Rare Disease Commercial Opportunities in Canada
The Canadian Pharmaceutical market represents 2.2% of the global market. Canada does not have an explicit definition and regulatory pathway for rare disease drugs. At first glance this could keep companies from researching, investing and launching their rare disease products in Canada. The reality is that Canada offers a terrific opportunity for these companies.
Canada offers Intellectual Property on par with the U.S / Europe and other jurisdictions as well as eight year data protection legislation for newly launched products. The average regulatory approval time for a Notice of Compliance (NOC) post submission is generally twelve months and has been stable. Currently, there is no specific process or program for the approval of drugs for rare diseases in Canada but there are two mechanisms in place that have been used for orphan drugs: Priority Review and conditional Notice of Compliance (cNOC). Both have faster approval times and many molecules developed to treat rare diseases meet the criteria for these mechanisms. Drugs can also be made available to patients through a Special Access Program (SAP) if the sponsor has not yet obtained the product approval. The conditions for this include:
- The disease is serious or life threatening
- Evidence is available that the new drug is effective
- Other available therapies have been tried
In addition to all of these options there is a significant movement by the rare diseases community to have a specific regulatory approval program implemented. This has been submitted to government.
One of the key concerns of any company is obtaining reimbursement by payers for the product in a reasonable time frame. Canada has a robust private payer market that represents 40% of the overall drug reimbursement. This segment is even is even higher in some therapeutic areas. Private payers are putting more strategies in to place to ensure funding orphan (and other) drugs remain affordable. Canada is diverse and pharmaceutical public reimbursement is determined by the ten Provinces and three Territories which may look daunting. The good news is that four Provinces represent 80% of the Canadian pharmaceutical market.
The Provinces (public payers) market will not likely list these molecules on their general benefits, however all provinces have exceptional approval status that is reviewed on a one by one basis.
It is important to understand the public and private payer landscape when entering this market to ensure new rare drugs are accessible to those suffering with the rare disorder that they are approved to treat.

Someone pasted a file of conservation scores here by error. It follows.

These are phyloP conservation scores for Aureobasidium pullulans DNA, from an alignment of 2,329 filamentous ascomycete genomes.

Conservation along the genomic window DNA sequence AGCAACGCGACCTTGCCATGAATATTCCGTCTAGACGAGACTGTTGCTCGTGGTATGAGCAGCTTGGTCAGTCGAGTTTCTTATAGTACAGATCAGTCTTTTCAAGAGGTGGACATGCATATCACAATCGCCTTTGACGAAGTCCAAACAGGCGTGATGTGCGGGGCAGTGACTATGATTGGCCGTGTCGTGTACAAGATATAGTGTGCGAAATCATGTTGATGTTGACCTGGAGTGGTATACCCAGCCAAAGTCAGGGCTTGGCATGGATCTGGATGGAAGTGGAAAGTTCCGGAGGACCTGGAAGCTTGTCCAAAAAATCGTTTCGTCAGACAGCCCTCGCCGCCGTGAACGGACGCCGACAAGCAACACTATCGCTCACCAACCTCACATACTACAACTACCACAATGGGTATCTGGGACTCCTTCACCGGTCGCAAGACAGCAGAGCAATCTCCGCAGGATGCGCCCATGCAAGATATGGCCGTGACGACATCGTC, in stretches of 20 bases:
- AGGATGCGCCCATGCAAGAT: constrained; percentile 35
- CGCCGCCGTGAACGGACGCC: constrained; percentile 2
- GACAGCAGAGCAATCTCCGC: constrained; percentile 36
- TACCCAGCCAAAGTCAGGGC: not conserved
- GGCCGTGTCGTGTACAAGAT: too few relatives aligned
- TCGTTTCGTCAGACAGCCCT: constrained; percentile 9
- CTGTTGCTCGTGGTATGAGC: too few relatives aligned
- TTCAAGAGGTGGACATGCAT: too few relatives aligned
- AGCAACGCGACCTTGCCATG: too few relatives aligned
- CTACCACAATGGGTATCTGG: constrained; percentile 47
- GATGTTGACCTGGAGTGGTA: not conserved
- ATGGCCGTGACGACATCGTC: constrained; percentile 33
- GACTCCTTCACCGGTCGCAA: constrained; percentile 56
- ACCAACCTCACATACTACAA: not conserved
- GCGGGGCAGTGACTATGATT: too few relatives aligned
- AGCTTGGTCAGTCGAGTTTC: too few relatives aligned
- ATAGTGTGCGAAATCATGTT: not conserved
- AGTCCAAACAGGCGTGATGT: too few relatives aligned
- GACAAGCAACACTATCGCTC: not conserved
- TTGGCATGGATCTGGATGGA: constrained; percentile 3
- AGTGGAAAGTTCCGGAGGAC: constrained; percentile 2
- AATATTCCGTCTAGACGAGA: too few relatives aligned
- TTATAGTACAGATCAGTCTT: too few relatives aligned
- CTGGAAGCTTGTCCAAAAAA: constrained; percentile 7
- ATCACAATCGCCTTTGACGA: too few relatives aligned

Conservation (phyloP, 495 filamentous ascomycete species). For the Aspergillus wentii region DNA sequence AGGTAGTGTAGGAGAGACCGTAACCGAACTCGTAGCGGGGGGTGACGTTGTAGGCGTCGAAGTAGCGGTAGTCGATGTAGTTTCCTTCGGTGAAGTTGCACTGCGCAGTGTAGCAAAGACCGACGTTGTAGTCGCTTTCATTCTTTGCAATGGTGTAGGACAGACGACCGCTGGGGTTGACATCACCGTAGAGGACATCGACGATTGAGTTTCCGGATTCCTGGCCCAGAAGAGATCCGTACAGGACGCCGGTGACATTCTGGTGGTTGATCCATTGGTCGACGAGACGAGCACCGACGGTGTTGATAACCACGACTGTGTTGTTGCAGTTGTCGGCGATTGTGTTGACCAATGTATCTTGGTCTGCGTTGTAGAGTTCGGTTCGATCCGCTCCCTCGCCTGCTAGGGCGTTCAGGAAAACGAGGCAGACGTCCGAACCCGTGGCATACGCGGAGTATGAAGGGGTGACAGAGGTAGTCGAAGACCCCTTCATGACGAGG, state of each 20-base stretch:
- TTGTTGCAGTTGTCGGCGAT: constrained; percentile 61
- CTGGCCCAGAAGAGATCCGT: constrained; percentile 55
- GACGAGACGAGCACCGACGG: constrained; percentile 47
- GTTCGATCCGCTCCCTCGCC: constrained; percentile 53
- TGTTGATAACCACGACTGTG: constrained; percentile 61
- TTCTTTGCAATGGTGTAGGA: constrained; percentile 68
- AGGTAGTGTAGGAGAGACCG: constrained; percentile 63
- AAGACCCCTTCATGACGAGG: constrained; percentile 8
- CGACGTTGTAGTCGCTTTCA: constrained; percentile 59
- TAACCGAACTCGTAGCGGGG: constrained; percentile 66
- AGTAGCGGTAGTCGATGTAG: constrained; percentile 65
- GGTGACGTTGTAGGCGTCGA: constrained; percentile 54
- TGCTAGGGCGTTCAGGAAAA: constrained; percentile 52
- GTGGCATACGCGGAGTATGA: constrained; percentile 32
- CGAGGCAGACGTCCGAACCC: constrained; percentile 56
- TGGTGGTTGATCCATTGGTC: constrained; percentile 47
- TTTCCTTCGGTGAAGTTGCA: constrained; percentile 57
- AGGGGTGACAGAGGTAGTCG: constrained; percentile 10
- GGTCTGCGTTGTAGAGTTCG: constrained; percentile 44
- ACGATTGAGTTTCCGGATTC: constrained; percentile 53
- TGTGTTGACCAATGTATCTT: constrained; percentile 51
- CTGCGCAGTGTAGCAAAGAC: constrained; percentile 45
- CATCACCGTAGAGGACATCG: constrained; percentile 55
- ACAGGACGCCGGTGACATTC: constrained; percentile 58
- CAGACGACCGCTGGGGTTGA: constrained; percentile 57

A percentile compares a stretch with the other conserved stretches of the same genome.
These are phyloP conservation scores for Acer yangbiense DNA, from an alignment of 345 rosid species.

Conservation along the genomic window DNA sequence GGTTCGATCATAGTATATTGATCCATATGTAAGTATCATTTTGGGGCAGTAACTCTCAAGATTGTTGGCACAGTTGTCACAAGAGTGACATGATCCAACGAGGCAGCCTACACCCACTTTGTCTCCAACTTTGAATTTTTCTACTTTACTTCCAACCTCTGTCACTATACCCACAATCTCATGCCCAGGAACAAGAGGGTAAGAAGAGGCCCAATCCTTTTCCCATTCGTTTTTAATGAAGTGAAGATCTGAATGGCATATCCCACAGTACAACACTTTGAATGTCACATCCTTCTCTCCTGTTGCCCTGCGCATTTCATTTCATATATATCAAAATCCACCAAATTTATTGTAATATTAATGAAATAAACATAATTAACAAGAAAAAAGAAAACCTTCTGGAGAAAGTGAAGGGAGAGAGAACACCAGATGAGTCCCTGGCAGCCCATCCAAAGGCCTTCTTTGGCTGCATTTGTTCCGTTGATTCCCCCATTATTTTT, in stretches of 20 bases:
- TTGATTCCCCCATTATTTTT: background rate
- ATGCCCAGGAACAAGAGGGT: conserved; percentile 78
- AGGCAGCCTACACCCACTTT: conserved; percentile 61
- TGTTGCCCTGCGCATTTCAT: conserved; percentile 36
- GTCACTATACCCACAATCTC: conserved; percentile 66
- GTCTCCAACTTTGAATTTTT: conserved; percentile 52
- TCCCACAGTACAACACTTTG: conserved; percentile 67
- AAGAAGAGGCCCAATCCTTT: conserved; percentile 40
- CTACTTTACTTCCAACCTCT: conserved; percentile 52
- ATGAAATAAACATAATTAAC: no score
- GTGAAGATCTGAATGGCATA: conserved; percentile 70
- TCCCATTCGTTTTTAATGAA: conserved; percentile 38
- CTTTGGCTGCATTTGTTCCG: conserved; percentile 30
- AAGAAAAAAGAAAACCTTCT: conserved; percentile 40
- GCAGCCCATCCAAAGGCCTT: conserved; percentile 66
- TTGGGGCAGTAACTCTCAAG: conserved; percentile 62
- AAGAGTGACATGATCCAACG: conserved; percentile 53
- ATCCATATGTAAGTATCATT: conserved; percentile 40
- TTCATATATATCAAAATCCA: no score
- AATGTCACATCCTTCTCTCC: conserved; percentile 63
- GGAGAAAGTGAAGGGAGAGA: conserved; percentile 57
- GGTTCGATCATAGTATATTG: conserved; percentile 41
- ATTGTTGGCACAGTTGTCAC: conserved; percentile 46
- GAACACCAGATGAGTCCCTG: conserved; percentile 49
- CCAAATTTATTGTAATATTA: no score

Market size, prevalence and incidence for most diseases is generally 10% of the US market. Given the low incidence of rare diseases and the relatively low number of healthcare providers/ KOL's that are active in these areas, and the fact that rare disease communities are often global, disease management guidelines tend to be the same for Canada, US and EU markets. Canadian research centres, capabilities and reputation are world class and quite often are part of the industry’s Phase 2 and Phase 3 global clinical trials. Canadian Key Opinion leaders are experienced in operating at an international level and integrate well with US/ EU counterparts and either influence or participate in establishing treatment regimens for the disease areas in which they are expert.
Canada also has a national network for organizations representing people with rare disorders called Canadian Organization for Rare Disorders (CORD). “CORD provides a strong common voice to advocate for health policy and a healthcare system that works for those with rare disorders. CORD works with governments, researchers, clinicians and industry to promote research, diagnosis, treatment and services for all rare disorders in Canada. CORD is launching a “Rare Alliance Canada” initiative in an effort to harness rare disease groups’ efforts to build a strategy and collective effort to address awareness of the public health issue that rare diseases represent. CORD provides an existing network that works with all players and collaborative work with them can help facilitate entry into the market.
One additional benefit of commercializing in Canada, is the extremely small corporate footprint required to resource pre launch, launch and post launch. Most companies can use shared services internally, or outsource locally to qualified service providers. The Canadian team could be as small as GM, Medical, MSL, Marketer, and 3-6 Specialty Representatives.
In conclusion, Canada indeed represents a significant opportunity for companies with rare disease drugs as exclusivity is on par with or better than many major markets, reimbursement potential through different payer types exists and a very small investment footprint is required for successful commercialization.
Originally published in BTC Insights Spring 2016
For further information, please contact Joe Knott, Managing Director, The Pangaea Group